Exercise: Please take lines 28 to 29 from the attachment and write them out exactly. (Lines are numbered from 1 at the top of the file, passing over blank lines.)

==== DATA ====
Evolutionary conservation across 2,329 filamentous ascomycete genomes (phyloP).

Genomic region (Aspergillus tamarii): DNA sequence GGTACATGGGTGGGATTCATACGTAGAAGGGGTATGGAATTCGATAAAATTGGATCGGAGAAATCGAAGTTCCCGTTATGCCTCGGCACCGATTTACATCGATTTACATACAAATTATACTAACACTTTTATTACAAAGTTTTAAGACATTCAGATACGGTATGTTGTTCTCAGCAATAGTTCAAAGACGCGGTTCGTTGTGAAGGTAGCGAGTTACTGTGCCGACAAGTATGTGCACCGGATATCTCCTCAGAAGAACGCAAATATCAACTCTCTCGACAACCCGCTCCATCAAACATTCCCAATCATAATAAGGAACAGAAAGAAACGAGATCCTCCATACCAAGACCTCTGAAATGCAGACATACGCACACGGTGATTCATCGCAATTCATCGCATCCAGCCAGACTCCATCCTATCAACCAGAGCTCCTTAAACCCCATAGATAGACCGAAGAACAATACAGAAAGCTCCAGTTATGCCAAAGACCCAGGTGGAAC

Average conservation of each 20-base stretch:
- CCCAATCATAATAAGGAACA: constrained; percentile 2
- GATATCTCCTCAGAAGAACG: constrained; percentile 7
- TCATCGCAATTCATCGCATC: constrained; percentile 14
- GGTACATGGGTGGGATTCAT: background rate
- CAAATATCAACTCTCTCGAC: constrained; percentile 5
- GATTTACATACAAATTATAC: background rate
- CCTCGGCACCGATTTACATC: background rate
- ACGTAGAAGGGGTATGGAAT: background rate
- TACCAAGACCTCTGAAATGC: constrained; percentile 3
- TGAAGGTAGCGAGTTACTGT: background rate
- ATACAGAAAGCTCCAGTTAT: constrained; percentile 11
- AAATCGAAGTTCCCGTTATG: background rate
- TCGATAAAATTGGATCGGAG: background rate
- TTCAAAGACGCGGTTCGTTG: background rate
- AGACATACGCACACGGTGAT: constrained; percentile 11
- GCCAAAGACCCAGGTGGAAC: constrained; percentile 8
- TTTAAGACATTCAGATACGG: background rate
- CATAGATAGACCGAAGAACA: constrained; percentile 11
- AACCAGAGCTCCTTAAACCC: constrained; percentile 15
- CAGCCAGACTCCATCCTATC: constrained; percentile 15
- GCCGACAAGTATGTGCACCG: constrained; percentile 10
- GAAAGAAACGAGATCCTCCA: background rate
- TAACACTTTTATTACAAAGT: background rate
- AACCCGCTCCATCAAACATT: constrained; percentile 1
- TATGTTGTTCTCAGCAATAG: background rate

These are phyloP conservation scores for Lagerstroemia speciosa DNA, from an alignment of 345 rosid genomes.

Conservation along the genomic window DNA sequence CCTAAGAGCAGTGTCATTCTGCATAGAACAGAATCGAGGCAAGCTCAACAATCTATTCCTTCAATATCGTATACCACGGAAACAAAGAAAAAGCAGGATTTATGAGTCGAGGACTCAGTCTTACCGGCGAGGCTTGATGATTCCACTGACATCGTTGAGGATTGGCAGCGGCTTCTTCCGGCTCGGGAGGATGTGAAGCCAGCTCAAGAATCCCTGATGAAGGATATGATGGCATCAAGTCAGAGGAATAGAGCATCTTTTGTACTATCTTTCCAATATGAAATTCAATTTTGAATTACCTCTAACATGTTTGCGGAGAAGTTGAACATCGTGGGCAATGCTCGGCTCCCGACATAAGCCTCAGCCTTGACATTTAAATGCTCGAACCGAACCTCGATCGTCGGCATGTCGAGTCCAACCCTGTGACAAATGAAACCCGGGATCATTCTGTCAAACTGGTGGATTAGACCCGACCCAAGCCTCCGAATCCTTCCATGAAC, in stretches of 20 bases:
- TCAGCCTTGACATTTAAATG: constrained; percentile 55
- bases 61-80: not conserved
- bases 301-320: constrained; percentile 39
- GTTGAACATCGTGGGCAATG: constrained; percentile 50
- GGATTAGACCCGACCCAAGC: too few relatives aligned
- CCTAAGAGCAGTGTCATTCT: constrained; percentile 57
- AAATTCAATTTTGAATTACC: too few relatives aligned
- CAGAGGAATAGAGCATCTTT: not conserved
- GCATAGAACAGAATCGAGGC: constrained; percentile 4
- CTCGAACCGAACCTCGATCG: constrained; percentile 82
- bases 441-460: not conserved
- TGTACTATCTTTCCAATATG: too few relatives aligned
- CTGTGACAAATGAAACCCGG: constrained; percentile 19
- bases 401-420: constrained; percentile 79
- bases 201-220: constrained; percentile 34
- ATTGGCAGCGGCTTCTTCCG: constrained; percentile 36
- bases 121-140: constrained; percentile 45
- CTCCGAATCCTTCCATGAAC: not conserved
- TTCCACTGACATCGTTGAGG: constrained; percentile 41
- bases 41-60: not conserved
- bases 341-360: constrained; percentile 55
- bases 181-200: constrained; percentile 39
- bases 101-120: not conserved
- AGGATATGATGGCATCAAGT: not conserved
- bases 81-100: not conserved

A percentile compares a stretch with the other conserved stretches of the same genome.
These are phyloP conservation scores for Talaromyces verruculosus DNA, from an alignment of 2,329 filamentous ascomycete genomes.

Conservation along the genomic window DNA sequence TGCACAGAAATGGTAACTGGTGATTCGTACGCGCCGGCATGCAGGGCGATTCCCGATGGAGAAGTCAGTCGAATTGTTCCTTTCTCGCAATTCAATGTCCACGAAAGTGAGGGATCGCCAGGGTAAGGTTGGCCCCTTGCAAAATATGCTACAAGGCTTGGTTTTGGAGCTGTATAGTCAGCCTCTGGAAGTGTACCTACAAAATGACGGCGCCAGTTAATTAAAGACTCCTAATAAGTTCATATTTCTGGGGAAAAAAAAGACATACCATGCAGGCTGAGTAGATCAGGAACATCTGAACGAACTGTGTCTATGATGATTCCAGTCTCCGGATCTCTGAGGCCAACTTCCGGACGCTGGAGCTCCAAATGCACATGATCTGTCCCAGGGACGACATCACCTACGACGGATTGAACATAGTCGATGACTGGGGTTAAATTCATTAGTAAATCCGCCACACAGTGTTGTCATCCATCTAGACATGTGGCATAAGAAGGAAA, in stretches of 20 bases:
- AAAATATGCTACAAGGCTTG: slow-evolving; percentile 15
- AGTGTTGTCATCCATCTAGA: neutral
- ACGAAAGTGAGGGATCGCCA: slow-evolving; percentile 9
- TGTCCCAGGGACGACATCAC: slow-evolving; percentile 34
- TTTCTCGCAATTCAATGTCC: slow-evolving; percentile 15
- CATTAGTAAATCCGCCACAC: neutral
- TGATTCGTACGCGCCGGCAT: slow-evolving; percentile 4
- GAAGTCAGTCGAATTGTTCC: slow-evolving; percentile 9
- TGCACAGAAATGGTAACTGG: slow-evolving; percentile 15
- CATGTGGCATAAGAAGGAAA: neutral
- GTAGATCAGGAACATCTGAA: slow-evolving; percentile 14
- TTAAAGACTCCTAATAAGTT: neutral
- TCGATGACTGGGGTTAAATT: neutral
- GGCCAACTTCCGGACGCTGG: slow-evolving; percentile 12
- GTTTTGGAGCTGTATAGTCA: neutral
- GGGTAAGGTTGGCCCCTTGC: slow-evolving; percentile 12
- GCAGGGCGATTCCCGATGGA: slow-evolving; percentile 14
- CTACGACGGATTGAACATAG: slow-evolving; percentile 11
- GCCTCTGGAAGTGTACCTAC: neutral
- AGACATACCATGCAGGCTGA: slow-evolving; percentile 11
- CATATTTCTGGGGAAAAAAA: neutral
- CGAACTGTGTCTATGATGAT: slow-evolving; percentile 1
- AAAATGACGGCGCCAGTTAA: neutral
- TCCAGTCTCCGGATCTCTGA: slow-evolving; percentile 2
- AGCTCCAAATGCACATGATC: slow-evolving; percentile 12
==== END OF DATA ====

- TATGTTGTTCTCAGCAATAG: background rate

These are phyloP conservation scores for Lagerstroemia speciosa DNA, from an alignment of 345 rosid genomes.